Hela comes to Thor and Loki replacing their ideas of what Asgard was — a beautiful civilization that loves peace — with the true history that she once rode with Odin making war on the 9 Realms to capture their treasure and slay millions of innocents. Odin cast her out when he decided to switch brands from bloodthirsty warmonger to benevolent father-king, but he kept the gold and trinkets that made him powerful. But after a lifetime, Odin passes onto Thor the wisdom that Asgard is not a place– it’s people. You could just as easily insert for “Asgard” there the names America, Britain, Spain . . . New Zealand.

And so here we are in 2017. Maybe we’re looking at the world with fresh eyes, that the advances of “the West” are built on a bloody history of colonialism, slavery, and other forms of oppression. Perhaps we’re now seeing the chickens of our nationalism, jingoism, sexism, and quest for economic hegemony coming home to roost in the the rise of forces and ideals we long thought dead or outmoded. Perhaps Ragnarok — some creative nihilism — is what we need to wipe the vestiges of former power away to be replaced by a more pure, benevolent rule of law.

Or maybe it’s just a story about two brothers, one of whom has a magic hammer, and it gets smashed by their mean old sister, so they have to recruit a giant green monster to help beat her up. Could be that, too.

ONE OTHER THING (Is it a spoiler to reveal what isn’t in a movie?) If you’ve got your hopes up to see the final infinity stone, just tamp those expectations down. You do get a couple glances at the Tesseract (aka the Space Stone), but we already knew about that one anyway, right? Right. Just enjoy the movie without worrying about it moving that particular storyline forward.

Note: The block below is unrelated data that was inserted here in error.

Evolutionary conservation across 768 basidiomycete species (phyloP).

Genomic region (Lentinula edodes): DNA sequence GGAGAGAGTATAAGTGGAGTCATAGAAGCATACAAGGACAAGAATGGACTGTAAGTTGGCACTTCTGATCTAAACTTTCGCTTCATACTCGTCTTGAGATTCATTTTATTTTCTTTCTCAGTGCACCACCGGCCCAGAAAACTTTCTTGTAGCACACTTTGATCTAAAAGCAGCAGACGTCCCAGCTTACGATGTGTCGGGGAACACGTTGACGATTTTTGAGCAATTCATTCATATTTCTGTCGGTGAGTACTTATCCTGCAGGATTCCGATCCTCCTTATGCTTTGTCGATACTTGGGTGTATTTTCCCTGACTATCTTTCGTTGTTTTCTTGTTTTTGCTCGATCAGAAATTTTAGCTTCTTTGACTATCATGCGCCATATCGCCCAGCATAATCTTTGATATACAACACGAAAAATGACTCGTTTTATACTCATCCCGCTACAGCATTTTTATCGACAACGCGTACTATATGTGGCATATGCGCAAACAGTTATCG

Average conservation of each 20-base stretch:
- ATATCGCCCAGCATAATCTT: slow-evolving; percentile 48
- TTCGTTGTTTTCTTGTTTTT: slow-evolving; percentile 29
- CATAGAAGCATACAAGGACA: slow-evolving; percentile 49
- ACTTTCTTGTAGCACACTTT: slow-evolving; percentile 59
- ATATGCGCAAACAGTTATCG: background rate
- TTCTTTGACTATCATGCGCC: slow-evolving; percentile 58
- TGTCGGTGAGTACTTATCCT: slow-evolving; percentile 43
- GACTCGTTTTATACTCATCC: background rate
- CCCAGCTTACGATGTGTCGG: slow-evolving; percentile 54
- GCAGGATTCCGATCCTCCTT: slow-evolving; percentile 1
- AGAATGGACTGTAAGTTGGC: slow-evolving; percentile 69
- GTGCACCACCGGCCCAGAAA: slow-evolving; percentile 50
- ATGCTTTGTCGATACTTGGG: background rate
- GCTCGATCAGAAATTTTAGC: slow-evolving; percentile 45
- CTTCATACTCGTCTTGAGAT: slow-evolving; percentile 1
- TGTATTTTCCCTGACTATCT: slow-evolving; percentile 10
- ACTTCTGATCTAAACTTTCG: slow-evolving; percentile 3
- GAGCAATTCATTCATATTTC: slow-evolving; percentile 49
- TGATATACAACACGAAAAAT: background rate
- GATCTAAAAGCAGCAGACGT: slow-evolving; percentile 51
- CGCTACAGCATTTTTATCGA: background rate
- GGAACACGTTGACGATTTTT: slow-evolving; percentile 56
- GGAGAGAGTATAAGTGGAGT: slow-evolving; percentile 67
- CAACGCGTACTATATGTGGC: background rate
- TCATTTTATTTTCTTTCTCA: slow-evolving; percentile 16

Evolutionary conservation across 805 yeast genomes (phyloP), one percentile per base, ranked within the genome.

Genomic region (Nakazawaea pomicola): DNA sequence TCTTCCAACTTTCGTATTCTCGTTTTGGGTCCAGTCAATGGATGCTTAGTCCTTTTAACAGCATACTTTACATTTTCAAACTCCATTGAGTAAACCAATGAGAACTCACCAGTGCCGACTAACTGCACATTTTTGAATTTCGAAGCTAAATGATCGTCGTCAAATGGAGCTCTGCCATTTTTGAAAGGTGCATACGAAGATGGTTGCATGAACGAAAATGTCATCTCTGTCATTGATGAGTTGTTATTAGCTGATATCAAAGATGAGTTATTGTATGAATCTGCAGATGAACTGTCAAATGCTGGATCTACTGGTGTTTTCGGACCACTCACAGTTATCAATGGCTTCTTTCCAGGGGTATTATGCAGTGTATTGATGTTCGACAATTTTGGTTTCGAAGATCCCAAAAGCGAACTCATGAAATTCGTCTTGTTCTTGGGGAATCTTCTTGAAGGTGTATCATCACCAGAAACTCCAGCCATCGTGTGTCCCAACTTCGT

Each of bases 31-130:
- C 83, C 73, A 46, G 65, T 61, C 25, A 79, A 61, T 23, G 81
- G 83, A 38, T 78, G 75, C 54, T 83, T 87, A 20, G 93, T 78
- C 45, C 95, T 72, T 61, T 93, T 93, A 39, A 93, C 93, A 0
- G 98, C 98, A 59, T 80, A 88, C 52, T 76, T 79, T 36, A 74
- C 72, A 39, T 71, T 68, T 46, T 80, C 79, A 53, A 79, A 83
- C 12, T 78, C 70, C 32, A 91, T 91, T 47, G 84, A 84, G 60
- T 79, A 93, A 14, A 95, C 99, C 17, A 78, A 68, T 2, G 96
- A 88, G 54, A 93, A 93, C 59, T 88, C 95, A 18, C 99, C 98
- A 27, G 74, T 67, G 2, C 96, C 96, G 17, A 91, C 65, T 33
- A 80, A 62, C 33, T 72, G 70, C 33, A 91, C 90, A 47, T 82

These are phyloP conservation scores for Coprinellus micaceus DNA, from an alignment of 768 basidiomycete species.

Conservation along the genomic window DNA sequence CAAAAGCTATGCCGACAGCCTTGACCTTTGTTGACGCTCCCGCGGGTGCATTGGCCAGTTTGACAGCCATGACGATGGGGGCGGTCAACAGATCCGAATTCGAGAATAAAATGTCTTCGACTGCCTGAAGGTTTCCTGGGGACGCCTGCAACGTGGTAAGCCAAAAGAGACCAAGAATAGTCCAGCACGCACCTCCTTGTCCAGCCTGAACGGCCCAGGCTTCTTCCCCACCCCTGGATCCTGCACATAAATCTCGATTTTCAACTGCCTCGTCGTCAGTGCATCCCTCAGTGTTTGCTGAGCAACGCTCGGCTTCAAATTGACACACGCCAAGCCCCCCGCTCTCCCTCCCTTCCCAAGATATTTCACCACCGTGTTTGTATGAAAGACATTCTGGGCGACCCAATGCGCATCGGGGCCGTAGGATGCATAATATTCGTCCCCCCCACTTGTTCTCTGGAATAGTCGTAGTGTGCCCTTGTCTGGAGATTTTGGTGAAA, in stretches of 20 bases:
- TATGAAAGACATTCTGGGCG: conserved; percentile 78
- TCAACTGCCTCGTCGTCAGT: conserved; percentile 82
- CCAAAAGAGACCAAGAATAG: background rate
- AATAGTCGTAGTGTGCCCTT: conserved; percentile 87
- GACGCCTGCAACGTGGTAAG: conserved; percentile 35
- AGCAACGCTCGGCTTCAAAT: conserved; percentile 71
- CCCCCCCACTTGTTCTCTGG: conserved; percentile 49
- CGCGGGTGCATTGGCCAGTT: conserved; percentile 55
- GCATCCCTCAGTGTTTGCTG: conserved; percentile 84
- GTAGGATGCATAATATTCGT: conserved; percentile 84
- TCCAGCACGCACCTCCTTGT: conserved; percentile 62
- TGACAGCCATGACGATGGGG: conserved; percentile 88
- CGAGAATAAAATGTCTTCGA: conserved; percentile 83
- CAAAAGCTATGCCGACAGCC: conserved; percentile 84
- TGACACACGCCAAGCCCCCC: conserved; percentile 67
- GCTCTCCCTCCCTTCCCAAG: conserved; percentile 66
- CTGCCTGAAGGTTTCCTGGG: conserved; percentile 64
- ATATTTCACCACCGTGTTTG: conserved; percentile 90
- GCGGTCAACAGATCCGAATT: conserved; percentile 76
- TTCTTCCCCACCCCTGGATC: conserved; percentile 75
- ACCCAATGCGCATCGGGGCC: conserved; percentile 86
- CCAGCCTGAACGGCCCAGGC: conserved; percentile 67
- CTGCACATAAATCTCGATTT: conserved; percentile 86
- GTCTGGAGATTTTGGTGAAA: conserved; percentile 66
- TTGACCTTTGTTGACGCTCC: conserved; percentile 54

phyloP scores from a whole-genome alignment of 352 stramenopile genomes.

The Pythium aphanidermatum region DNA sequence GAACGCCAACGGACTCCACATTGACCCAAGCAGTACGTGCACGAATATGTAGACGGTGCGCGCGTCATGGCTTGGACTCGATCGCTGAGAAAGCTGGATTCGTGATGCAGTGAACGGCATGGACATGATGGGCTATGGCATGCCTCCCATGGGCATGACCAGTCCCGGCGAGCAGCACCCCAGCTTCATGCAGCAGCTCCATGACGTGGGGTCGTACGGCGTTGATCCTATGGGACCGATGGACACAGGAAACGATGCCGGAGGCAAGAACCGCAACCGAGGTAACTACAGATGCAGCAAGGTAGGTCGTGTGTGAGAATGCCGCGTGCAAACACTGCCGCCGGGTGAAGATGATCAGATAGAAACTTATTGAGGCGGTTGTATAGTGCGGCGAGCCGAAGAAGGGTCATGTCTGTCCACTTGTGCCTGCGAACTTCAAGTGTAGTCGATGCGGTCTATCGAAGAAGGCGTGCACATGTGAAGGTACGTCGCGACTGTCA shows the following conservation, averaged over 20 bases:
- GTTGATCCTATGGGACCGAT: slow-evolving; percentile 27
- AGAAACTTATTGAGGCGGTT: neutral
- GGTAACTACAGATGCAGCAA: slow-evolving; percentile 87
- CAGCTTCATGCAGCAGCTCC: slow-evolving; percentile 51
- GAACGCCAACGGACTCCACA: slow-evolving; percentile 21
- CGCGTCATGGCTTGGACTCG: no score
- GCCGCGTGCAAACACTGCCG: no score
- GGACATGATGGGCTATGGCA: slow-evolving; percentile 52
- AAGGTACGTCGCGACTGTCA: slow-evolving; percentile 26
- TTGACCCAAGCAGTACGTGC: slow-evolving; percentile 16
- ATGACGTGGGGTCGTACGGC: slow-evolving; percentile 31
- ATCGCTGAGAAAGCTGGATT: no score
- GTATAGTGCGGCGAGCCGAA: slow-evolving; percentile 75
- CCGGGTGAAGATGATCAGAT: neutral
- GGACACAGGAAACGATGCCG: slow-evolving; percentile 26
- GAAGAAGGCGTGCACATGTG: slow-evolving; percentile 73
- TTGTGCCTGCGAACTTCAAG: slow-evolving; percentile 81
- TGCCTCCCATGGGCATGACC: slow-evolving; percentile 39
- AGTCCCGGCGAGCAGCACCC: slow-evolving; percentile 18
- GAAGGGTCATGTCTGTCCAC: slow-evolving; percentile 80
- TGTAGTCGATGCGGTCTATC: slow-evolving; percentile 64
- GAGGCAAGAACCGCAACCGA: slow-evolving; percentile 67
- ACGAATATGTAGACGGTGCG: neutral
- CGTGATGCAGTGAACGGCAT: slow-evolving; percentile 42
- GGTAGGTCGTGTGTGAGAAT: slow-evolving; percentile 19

But, of course, make sure you stay through the credits, because. . . well, you know the drill.

[End Spoilers]

It’s likely unfair to castigate the MCU for having movies that feel like they came off an assembly line. While it may have been true previously (again, looking at you, Thor: The Dark World and Avengers: Age of Ultron), it’s worth noting how unique the Marvel Phase 3 films have been:

Captain America: Civil War is a philosophical political thriller and ethical Rorschach test with action set-pieces. (I still don’t trust anyone who is totally Team Iron Man)
Doctor Strange is a psychedelic mystic Hero’s Journey where the real enemy is ego.
Guardians of the Galaxy Vol. 2 is a family drama where a reluctant patriarch has to lose the last vestiges of his mother and father to become the father he needs to be — and where a raccoon cries at the end as he wonders whether or not there is a god.
Spider-Man: Homecoming is a John Hughes movie with superheroes.
Black Panther looks to be the most unique Marvel movie of all.

There is a theme running through all of these: the act of creative destruction. In all of these films, our characters have to give up something they love or thought defined them in order to take the next step in their hero’s journey.

Further, family looms large in Cap: Civil War, Guardians 2, and Spider-Man. Family is at the core of Thor: Ragnarok, as it’s essentially sibling rivalry writ large with intergalactic consequences. It’s almost like. . . they actually plan these things out and are trying to say something more broadly about the human condition.

Kudos, Marvel. And Kudos (or whatever the New Zealand equivalent) to Taika Waititi. You have created something unique that blends together some of the best parts of the history of the character of Thor, given us astounding visuals, great music, jokes to make us laugh, action to thrill us, and even some nuggets to ponder.

You’ve given us a film finally worthy of the God of Thunder. Go see this on the biggest, brightest screen you possibly can. And then hug your family and friends. Because even in an apocalypse, home is not just a place– it’s people.

4.5 out of 5 stars

« Older Entries